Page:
“Not only are the distances to the groundwater catchment areas of the wells in Schlauersbach and Gersbach too great, but the direction of groundwater flow and the geology mean that there is no risk of the wells in Katterbach being affected by PFC/PFAS contamination.”

According to Public Health Command Europe, the local water regulations are in many parts more stringent than stateside rules. Nevertheless, USAG Ansbach operates its own set of water treatment and distribution stations where all water entering the military installation undergoes additional chlorination and fluorination.

On top of it, water is also tested regularly through PHC’s Water Quality Compliance Monitoring program, defined as “regular monitoring and sampling of the drinking water supply to ensure that water quality meets or exceeds regulatory standards.” On the list of up to 20 substances, included in regular sampling are e.g. legionella bacteria, lead, copper, E. coli bacteria, metals and more.

The Water System Emergency Response Plan, another pillar of PHC’s water management is: “A comprehensive, installation-specific plan to return the drinking water distribution system back to normal service with acceptable water quality after a disruption of water service.”

Striving to provide uninterrupted water service, USAG Ansbach maintains a number of water holding tanks.

Frank Otterbein, Utility Branch Manager at DPW says: “We have several massive holding tanks that are always filled. We also have two additional holding tanks that we could fill in anticipation of water supply interruptions.”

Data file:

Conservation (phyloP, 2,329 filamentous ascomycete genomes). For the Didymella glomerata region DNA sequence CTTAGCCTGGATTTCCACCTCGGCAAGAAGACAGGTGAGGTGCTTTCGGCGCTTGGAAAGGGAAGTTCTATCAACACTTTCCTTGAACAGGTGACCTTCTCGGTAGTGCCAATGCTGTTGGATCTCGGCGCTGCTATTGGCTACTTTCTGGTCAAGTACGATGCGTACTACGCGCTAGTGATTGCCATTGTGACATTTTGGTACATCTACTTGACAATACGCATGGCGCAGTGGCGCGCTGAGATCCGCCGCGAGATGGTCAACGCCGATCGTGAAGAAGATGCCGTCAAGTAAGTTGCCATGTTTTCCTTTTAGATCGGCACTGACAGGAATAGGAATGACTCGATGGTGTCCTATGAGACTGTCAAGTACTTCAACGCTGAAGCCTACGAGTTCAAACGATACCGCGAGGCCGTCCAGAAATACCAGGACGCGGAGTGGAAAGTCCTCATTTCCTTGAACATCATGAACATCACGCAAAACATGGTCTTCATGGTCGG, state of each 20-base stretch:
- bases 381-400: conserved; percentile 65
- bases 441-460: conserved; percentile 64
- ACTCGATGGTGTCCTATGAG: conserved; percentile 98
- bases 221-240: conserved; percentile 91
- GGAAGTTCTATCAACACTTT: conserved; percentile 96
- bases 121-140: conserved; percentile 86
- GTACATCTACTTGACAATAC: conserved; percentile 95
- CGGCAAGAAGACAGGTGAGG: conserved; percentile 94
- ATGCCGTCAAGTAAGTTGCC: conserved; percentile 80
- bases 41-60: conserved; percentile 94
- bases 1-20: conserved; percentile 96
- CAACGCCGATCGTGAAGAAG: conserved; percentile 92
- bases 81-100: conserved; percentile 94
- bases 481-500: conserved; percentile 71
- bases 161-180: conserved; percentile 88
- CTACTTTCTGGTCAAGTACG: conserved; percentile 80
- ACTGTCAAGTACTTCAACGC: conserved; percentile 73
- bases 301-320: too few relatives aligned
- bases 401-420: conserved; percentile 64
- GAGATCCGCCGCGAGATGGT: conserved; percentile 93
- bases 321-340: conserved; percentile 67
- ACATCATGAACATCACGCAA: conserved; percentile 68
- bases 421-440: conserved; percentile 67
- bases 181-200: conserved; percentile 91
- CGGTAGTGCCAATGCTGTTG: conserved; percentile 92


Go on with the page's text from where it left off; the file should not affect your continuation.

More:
In case of a water supply interruption, a water savings plan will be implemented. Otterbein says: “The water currently stored in the holding tanks is sufficient for the entire garrison for about three to five days, and even longer, if we would implement water shortage measures.”

Fresh water is the most finite of earth's resources. We can all contribute to conserve water by changing water use habits. See below daily water conservation tips and click on links below, if you would like to read more about the topic.

Ways to conserve water:

- Take shorter showers - five to 10 gallons of water per minute are used

- Shut off water while brushing teeth - wet brush, fill a glass for rinsing

- Turn off water while shaving - fill bottom of sink with a few inches, in order to rinse the razor

- Check toilets for leaks - add food coloring to tank, if the color begins to appear in the bowl without flushing, there is a leak

- Check faucets for leaks - one drip per second wastes more than 3,000 gallons per year, which is the amount needed for approximately 180 showers

For more tips on how to conserve water, check out the EPA's website at


The U.S. Army Garrison Ansbach military community is located in the Franconian region of Bavaria and is spread across six sites and nine kasernes dispersed around the city of Ansbach and the village of Illesheim. Today, Ansbach is home to the 12th Combat Aviation Brigade, the community's largest tenant unit, as well as the 7th Engineer Brigade, 5th Battalion, 4th Air Defense Artillery Regiment, and 1st Battalion, 57th Air Defense Artillery Regiment. The garrison takes pride in supporting more than 12,000 Soldiers, civilians, family members, and retirees working and living in the Ansbach area.

For more news from U.S. Army Garrison Ansbach, visit: or